The hearing is scheduled for Thursday but the coalition is seeking a delay.

In a hostile letter sent on Sunday, Levin accused Baharav-Miara of adopting “extremist positions” and of ignoring the government’s policy goals, and said he rejected her response to a letter he sent last week in which he lambasted her for what he said was her systematic opposition to the government’s position on numerous issues.

Uncharted territory

In her response on Sunday to the petitions against the legislation doing away with the “reasonableness” doctrine, Baharav-Miara asserted that the ability of the courts to use the reasonableness standard to evaluate government and ministerial actions and decisions was a critical component of Israel’s democracy and its system of checks and balances.

Eliminating that yardstick undermines that system, severely harming Israel’s identity as a democratic country, a situation that would justify a decision by the court to strike down the law, Baharav-Miara argued.

Her submission to the court on Sunday is the latest in a series of positions she has taken against the coalition, a situation that has generated severe tension between her and the government and has resulted in calls by several ministers for her to be fired.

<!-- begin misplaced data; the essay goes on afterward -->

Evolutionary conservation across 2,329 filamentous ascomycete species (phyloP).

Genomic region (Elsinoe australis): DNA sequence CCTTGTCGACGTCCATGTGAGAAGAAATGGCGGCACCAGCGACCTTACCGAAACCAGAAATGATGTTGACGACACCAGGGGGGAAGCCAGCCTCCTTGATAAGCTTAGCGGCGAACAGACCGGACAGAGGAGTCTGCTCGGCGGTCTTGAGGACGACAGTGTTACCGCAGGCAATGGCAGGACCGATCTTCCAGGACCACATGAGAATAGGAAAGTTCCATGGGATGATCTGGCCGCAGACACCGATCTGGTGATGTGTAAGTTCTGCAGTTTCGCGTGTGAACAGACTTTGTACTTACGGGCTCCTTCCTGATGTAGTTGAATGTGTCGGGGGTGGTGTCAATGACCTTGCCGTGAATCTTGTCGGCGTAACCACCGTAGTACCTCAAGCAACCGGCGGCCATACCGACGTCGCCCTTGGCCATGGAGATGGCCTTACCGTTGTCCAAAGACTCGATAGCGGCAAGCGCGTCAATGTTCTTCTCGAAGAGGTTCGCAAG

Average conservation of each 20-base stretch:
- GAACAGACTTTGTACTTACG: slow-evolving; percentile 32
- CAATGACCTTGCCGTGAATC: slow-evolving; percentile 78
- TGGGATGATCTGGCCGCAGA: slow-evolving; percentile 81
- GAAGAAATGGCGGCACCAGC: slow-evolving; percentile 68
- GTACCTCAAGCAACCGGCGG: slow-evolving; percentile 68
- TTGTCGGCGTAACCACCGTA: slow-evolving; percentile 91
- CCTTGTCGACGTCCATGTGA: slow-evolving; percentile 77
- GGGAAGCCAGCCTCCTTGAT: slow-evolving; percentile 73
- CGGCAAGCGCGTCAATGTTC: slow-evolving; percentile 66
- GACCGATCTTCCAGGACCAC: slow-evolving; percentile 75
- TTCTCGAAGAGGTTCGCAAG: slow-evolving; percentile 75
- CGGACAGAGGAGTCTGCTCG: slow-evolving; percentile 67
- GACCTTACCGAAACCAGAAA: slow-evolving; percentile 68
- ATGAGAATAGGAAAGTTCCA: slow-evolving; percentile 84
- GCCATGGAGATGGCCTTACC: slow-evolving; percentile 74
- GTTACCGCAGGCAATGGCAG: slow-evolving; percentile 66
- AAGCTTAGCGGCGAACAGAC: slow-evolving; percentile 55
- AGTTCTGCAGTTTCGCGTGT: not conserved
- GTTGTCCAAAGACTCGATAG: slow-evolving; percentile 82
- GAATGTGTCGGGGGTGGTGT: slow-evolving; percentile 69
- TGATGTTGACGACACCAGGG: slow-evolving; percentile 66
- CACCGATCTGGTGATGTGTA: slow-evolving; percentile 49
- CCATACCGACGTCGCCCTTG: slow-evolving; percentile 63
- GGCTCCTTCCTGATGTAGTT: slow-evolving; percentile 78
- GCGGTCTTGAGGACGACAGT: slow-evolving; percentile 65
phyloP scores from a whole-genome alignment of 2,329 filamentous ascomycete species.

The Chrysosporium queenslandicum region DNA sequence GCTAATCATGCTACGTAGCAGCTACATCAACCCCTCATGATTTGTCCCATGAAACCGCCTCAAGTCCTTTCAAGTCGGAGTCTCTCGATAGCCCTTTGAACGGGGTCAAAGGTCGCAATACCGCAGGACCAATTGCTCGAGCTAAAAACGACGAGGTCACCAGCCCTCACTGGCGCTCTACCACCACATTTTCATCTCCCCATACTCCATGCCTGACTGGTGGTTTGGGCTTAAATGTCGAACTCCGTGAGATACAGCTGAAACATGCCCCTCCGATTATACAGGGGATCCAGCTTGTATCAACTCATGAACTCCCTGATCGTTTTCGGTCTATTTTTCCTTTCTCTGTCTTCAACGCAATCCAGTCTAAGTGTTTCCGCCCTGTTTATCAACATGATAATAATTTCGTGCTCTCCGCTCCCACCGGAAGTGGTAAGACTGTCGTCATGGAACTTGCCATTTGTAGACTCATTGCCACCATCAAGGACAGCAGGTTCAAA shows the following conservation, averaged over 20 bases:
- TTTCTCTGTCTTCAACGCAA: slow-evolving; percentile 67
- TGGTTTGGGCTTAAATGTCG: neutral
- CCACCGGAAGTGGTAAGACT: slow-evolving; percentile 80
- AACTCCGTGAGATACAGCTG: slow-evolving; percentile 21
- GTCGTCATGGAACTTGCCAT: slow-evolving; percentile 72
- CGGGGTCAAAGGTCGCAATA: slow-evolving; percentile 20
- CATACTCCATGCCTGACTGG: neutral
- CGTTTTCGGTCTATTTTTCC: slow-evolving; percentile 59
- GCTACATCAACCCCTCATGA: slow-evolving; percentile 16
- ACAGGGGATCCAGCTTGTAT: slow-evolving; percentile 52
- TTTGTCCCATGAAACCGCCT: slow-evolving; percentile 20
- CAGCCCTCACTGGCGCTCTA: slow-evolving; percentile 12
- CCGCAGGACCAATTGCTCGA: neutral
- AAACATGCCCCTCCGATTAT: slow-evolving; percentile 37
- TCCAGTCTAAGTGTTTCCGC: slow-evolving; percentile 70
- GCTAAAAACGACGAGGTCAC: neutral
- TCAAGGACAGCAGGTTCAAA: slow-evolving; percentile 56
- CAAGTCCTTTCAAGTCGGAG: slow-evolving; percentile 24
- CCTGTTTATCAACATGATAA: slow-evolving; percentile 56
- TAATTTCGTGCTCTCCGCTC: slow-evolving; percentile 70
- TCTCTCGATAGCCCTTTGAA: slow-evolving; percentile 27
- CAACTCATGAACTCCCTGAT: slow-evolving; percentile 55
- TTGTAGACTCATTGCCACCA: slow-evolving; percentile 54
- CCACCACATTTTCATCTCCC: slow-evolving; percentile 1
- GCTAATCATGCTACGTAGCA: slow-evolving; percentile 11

The law is the only component of the coalition’s broader judicial overhaul program that has been passed by the Knesset and, like other parts of the radical reform agenda, it faced massive and intense opposition from protest groups and opposition parties.

“The amendment locks the gates of the court to every person and group who might be harmed should the government or one of its ministers act toward them in an extremely unreasonable manner,” the attorney general wrote in her submission to the court.

Coalition lawmakers crowd around Justice Minister Yariv Levin to take a celebratory selfie in the Knesset plenum, as they pass the first of the coalition’s judicial overhaul laws, July 24, 2023. (Yonatan Sindel/Flash90)

“The public is therefore being denied an important means for defending itself from arbitrary exercise of power by the government that is not for the public good,” she wrote.

The High Court has never before struck down a Basic Law, or an amendment to such a law, but has insisted it has the right to review such legislation on several occasions.

In several different rulings, the court has underlined that it may intervene over a law that violates Israel’s Jewish and democratic character, or which constitutes an abuse by the Knesset of its ability to pass and amend the quasi-constitutional Basic Laws.

Baharav-Miara argued in her submission on Sunday that the reasonableness limitation law violates both these principles and should therefore be struck down.

Attorney Ilan Bombach, who is representing the government, accused the attorney general of “taking the most extreme position” on the legislation, and requested that the hearing on the petitions against the law, currently scheduled for September 12, be postponed until October.

The reasonableness limitation law, an amendment to Basic Law: The Judiciary, was approved in Knesset in July. It prohibits the High Court from using the reasonableness standard to annul governmental and ministerial decisions and actions on the basis that they are unreasonable.